- Although the official election is on this Thursday night, a provisional decision is usually made at an informal meeting of council earlier in the week. Councillors will hear presentations from each of the candidates and we will ask them questions to help us decide how to vote.
- Then, on this Thursday night, the official election takes place. Usually, the Mayor-elect is the only nominee and so takes their place. However, it is possible for another councillor or councillors to nominate on Thursday night, in which case a vote will be held. This is extremely rare.
So how does the voting work at the informal meeting?
- A candidate must get 5 votes to become the Mayor-elect.
- The voting is by secret ballot
- Councillors write their choice of candidate on individual pieces of paper
- In the first round of voting, if no candidate gets 5 votes, the candidate with the least votes is cut from the race, and then another round of voting takes place. This continues until 1 candidate has 5 votes. Hence, it is possible to vote for 1 candidate in the first round, and then others in subsequent rounds.
Posted on November 13, 2020
On the evening of Tuesday 10th November, the council of Greater Bendigo was installed. This was the short speech I gave.
First, I thank my family and friends and all those who contributed to my campaign, especially my wife Kylie, who encouraged me into standing for council. It is no small thing to be a local councillor, and I am grateful and a little overwhelmed by the support I have received.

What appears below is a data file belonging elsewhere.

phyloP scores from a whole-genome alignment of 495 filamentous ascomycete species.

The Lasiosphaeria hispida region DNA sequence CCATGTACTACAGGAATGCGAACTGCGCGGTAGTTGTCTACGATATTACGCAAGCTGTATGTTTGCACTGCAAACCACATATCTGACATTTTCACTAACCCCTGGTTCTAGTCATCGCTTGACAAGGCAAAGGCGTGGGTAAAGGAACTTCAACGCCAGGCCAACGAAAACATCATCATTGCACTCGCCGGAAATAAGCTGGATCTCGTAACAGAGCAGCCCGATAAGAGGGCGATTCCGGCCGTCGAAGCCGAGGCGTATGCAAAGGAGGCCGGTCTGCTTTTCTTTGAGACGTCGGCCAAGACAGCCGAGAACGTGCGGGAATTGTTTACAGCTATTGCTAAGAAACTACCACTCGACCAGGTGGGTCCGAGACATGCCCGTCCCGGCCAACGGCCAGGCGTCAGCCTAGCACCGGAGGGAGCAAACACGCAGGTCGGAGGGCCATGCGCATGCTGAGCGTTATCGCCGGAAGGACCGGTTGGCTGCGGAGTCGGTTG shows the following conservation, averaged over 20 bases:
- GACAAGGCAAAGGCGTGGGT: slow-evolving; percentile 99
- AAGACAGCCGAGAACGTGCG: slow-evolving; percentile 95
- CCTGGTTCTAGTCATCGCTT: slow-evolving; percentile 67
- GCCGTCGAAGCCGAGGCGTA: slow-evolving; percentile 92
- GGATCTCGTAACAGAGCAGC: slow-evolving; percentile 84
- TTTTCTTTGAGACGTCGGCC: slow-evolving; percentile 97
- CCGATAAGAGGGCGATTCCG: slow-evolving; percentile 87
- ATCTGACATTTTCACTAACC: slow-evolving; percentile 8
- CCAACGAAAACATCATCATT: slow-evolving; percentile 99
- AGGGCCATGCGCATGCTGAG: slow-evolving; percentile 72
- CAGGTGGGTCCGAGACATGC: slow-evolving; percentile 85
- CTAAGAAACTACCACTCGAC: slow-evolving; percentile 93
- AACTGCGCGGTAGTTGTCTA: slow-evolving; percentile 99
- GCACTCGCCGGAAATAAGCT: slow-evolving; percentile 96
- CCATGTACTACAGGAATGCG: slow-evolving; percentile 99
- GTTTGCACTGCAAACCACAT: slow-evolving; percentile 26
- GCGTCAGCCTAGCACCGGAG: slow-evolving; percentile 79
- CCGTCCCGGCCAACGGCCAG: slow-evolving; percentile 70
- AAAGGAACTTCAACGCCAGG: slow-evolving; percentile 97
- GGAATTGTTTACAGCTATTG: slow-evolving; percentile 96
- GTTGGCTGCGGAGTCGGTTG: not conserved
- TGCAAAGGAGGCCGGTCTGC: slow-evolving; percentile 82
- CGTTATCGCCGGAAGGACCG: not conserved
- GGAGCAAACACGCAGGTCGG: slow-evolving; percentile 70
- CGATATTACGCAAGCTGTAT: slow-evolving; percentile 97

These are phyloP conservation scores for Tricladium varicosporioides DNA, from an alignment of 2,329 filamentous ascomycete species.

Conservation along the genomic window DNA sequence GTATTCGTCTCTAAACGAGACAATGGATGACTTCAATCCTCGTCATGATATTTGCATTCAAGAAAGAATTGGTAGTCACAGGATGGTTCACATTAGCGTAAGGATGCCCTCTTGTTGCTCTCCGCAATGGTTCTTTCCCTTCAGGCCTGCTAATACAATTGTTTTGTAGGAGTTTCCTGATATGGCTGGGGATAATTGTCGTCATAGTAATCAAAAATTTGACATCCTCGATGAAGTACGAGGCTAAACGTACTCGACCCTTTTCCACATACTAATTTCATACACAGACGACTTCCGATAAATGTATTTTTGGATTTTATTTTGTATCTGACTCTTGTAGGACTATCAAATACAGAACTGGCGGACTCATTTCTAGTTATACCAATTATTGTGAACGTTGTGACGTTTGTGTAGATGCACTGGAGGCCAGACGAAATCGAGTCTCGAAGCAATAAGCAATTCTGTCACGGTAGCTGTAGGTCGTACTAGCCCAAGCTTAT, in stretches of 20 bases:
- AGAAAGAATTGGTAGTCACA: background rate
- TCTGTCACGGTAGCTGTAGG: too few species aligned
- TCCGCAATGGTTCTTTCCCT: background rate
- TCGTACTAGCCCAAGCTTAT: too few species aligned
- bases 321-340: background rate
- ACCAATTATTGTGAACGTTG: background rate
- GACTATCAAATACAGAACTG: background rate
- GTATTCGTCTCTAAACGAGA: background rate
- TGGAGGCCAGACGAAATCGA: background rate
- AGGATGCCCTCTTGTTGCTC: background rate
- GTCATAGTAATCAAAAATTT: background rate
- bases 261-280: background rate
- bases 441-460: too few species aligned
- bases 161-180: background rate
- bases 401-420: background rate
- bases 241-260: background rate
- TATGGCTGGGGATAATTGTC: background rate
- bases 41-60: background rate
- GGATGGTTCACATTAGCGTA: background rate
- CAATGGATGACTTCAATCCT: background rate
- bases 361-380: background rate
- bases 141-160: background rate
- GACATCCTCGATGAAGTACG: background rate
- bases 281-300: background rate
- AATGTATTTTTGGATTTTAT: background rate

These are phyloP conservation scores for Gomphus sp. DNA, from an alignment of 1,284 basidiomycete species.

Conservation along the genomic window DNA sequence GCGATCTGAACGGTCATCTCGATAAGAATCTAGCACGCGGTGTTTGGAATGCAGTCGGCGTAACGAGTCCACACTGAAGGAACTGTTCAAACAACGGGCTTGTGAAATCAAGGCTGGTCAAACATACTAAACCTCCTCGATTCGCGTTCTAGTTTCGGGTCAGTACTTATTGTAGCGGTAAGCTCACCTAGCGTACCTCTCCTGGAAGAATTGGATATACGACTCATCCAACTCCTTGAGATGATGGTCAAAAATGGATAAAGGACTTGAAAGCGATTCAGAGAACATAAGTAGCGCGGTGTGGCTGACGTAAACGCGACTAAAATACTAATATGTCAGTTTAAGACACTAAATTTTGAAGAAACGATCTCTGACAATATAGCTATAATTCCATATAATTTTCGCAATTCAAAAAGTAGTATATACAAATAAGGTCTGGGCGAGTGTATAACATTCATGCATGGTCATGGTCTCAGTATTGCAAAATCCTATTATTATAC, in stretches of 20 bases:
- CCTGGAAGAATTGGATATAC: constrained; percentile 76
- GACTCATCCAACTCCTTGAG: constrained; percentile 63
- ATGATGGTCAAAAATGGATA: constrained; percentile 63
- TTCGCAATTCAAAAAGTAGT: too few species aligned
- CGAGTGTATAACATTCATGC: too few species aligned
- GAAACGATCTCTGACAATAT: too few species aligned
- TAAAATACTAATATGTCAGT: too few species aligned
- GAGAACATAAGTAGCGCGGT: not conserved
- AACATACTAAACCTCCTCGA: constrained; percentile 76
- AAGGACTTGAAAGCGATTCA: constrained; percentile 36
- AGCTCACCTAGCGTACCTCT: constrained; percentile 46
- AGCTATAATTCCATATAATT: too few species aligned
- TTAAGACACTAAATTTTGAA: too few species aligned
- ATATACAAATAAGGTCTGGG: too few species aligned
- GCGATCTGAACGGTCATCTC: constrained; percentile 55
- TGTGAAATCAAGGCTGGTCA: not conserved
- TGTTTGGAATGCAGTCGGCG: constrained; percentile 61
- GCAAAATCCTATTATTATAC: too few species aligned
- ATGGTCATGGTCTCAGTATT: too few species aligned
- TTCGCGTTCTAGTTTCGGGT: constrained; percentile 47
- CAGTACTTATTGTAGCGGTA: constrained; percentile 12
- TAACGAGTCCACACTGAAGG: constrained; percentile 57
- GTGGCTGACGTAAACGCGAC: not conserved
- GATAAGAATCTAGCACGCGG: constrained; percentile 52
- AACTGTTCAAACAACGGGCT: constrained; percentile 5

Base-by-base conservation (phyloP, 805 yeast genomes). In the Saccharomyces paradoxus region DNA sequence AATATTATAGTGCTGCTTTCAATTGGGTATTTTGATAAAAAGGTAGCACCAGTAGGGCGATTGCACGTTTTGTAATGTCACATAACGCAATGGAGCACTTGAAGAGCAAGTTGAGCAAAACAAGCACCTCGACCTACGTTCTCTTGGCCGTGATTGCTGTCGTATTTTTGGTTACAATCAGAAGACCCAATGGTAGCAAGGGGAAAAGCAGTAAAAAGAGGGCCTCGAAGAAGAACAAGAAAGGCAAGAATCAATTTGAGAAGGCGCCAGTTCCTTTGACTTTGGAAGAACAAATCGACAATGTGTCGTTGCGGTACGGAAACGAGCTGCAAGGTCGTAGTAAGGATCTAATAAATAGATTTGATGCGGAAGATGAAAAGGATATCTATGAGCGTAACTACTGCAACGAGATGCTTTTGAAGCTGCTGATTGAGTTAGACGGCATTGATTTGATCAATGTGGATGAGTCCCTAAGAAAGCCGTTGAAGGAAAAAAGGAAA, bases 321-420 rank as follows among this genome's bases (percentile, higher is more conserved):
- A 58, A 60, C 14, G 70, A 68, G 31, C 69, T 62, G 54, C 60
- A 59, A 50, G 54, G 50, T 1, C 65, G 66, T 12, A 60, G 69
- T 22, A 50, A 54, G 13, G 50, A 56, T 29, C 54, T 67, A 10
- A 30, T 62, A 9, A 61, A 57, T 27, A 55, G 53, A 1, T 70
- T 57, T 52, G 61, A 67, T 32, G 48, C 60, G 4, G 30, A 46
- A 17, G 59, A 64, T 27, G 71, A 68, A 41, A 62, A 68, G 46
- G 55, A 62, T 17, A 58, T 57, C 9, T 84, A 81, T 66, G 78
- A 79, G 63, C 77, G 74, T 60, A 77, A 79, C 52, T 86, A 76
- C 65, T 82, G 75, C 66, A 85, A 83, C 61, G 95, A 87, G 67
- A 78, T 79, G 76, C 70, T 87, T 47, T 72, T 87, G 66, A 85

Second, I hope that the coming term of this council will be characterised by a healthy democratic spirit, formed by democratic habits like:
- respectful disagreement
- leadership as servanthood
- listening closely to those we serve
- principled decision making
- robust compromise
- receiving loss graciously
I first learnt these habits in sporting pursuits and debating teams. And they were strengthened around the dinner table of my large and noisy family, through being given leadership responsibility in my childhood church, and seeing my parents and extended family involved in the civic world.
So I encourage all those in our wider community to get involved in our local democracy.
That doesn’t have to mean running for public office, but it does mean getting involved with others for the good of our city in small and large ways. Join a committee or club, write a letter, meet your local representatives, talk to your neighbours about local issues, get on the school council. Don’t leave our democracy to the professionals, or just those people who get elected.
Finally, I look forward to representing the Whipstick Ward and working for the good of the whole of Bendigo, and hope that I can honour the trust that the people of Bendigo have placed in me. Thank you.
If you would like to watch the video of this ceremony, the link is here.